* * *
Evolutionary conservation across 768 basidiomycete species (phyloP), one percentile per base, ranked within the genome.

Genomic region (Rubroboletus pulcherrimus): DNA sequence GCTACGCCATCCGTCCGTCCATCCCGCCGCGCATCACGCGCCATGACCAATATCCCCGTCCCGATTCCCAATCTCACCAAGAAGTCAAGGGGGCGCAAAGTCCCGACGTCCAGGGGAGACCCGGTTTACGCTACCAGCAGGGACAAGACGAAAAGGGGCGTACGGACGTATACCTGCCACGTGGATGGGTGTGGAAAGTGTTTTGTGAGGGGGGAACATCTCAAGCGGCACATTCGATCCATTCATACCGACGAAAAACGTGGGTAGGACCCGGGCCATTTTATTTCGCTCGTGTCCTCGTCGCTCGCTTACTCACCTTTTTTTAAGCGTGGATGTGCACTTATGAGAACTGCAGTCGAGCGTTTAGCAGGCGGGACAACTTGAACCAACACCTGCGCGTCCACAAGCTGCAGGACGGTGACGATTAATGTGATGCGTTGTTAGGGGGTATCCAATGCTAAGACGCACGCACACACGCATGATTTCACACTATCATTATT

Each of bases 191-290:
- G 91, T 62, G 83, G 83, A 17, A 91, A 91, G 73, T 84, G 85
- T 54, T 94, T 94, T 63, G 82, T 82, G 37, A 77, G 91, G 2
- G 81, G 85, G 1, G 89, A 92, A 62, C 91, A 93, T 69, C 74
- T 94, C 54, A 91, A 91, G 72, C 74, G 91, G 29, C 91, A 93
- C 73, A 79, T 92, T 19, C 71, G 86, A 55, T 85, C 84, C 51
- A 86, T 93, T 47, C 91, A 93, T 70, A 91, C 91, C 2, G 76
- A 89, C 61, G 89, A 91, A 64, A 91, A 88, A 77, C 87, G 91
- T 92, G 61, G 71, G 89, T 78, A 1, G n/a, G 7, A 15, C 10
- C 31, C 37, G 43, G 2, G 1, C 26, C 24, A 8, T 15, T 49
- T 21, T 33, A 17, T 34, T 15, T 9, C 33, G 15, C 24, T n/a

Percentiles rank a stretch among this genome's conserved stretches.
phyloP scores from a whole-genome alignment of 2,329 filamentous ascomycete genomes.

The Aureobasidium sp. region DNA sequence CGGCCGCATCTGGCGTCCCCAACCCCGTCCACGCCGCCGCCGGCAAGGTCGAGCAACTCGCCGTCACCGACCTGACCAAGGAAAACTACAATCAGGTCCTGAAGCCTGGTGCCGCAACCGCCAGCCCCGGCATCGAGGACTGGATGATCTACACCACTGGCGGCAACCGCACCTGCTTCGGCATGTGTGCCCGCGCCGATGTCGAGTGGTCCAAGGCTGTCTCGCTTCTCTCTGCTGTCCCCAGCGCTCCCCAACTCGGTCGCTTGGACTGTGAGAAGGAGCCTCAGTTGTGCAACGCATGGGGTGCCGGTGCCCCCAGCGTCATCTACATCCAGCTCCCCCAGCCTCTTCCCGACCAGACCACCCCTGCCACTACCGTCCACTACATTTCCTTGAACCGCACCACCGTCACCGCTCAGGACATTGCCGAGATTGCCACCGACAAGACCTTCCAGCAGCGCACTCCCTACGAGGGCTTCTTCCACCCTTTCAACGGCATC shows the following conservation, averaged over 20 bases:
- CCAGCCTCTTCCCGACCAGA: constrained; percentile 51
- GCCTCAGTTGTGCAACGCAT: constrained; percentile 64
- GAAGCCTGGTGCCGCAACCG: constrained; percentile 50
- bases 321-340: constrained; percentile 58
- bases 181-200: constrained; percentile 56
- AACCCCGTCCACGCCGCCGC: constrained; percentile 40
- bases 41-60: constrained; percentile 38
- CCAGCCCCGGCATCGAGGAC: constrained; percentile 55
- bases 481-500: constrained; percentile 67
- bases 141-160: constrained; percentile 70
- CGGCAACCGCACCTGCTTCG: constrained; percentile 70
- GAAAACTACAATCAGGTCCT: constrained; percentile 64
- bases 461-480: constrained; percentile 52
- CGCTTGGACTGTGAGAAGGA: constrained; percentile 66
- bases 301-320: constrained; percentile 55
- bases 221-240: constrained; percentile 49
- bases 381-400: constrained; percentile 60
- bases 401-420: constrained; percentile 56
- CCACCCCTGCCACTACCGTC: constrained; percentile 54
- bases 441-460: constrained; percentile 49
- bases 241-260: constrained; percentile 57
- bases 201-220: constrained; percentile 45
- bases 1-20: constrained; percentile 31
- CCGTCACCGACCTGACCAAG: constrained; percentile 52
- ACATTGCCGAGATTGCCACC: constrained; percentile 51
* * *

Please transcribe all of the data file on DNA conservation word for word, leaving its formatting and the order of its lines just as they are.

Evolutionary conservation across 768 basidiomycete species (phyloP), one percentile per base, ranked within the genome.

Genomic region (Rubroboletus pulcherrimus): DNA sequence GCTACGCCATCCGTCCGTCCATCCCGCCGCGCATCACGCGCCATGACCAATATCCCCGTCCCGATTCCCAATCTCACCAAGAAGTCAAGGGGGCGCAAAGTCCCGACGTCCAGGGGAGACCCGGTTTACGCTACCAGCAGGGACAAGACGAAAAGGGGCGTACGGACGTATACCTGCCACGTGGATGGGTGTGGAAAGTGTTTTGTGAGGGGGGAACATCTCAAGCGGCACATTCGATCCATTCATACCGACGAAAAACGTGGGTAGGACCCGGGCCATTTTATTTCGCTCGTGTCCTCGTCGCTCGCTTACTCACCTTTTTTTAAGCGTGGATGTGCACTTATGAGAACTGCAGTCGAGCGTTTAGCAGGCGGGACAACTTGAACCAACACCTGCGCGTCCACAAGCTGCAGGACGGTGACGATTAATGTGATGCGTTGTTAGGGGGTATCCAATGCTAAGACGCACGCACACACGCATGATTTCACACTATCATTATT

Each of bases 191-290:
- G 91, T 62, G 83, G 83, A 17, A 91, A 91, G 73, T 84, G 85
- T 54, T 94, T 94, T 63, G 82, T 82, G 37, A 77, G 91, G 2
- G 81, G 85, G 1, G 89, A 92, A 62, C 91, A 93, T 69, C 74
- T 94, C 54, A 91, A 91, G 72, C 74, G 91, G 29, C 91, A 93
- C 73, A 79, T 92, T 19, C 71, G 86, A 55, T 85, C 84, C 51
- A 86, T 93, T 47, C 91, A 93, T 70, A 91, C 91, C 2, G 76
- A 89, C 61, G 89, A 91, A 64, A 91, A 88, A 77, C 87, G 91
- T 92, G 61, G 71, G 89, T 78, A 1, G n/a, G 7, A 15, C 10
- C 31, C 37, G 43, G 2, G 1, C 26, C 24, A 8, T 15, T 49
- T 21, T 33, A 17, T 34, T 15, T 9, C 33, G 15, C 24, T n/a

Percentiles rank a stretch among this genome's conserved stretches.
phyloP scores from a whole-genome alignment of 2,329 filamentous ascomycete genomes.

The Aureobasidium sp. region DNA sequence CGGCCGCATCTGGCGTCCCCAACCCCGTCCACGCCGCCGCCGGCAAGGTCGAGCAACTCGCCGTCACCGACCTGACCAAGGAAAACTACAATCAGGTCCTGAAGCCTGGTGCCGCAACCGCCAGCCCCGGCATCGAGGACTGGATGATCTACACCACTGGCGGCAACCGCACCTGCTTCGGCATGTGTGCCCGCGCCGATGTCGAGTGGTCCAAGGCTGTCTCGCTTCTCTCTGCTGTCCCCAGCGCTCCCCAACTCGGTCGCTTGGACTGTGAGAAGGAGCCTCAGTTGTGCAACGCATGGGGTGCCGGTGCCCCCAGCGTCATCTACATCCAGCTCCCCCAGCCTCTTCCCGACCAGACCACCCCTGCCACTACCGTCCACTACATTTCCTTGAACCGCACCACCGTCACCGCTCAGGACATTGCCGAGATTGCCACCGACAAGACCTTCCAGCAGCGCACTCCCTACGAGGGCTTCTTCCACCCTTTCAACGGCATC shows the following conservation, averaged over 20 bases:
- CCAGCCTCTTCCCGACCAGA: constrained; percentile 51
- GCCTCAGTTGTGCAACGCAT: constrained; percentile 64
- GAAGCCTGGTGCCGCAACCG: constrained; percentile 50
- bases 321-340: constrained; percentile 58
- bases 181-200: constrained; percentile 56
- AACCCCGTCCACGCCGCCGC: constrained; percentile 40
- bases 41-60: constrained; percentile 38
- CCAGCCCCGGCATCGAGGAC: constrained; percentile 55
- bases 481-500: constrained; percentile 67
- bases 141-160: constrained; percentile 70
- CGGCAACCGCACCTGCTTCG: constrained; percentile 70
- GAAAACTACAATCAGGTCCT: constrained; percentile 64
- bases 461-480: constrained; percentile 52
- CGCTTGGACTGTGAGAAGGA: constrained; percentile 66
- bases 301-320: constrained; percentile 55
- bases 221-240: constrained; percentile 49
- bases 381-400: constrained; percentile 60
- bases 401-420: constrained; percentile 56
- CCACCCCTGCCACTACCGTC: constrained; percentile 54
- bases 441-460: constrained; percentile 49
- bases 241-260: constrained; percentile 57
- bases 201-220: constrained; percentile 45
- bases 1-20: constrained; percentile 31
- CCGTCACCGACCTGACCAAG: constrained; percentile 52
- ACATTGCCGAGATTGCCACC: constrained; percentile 51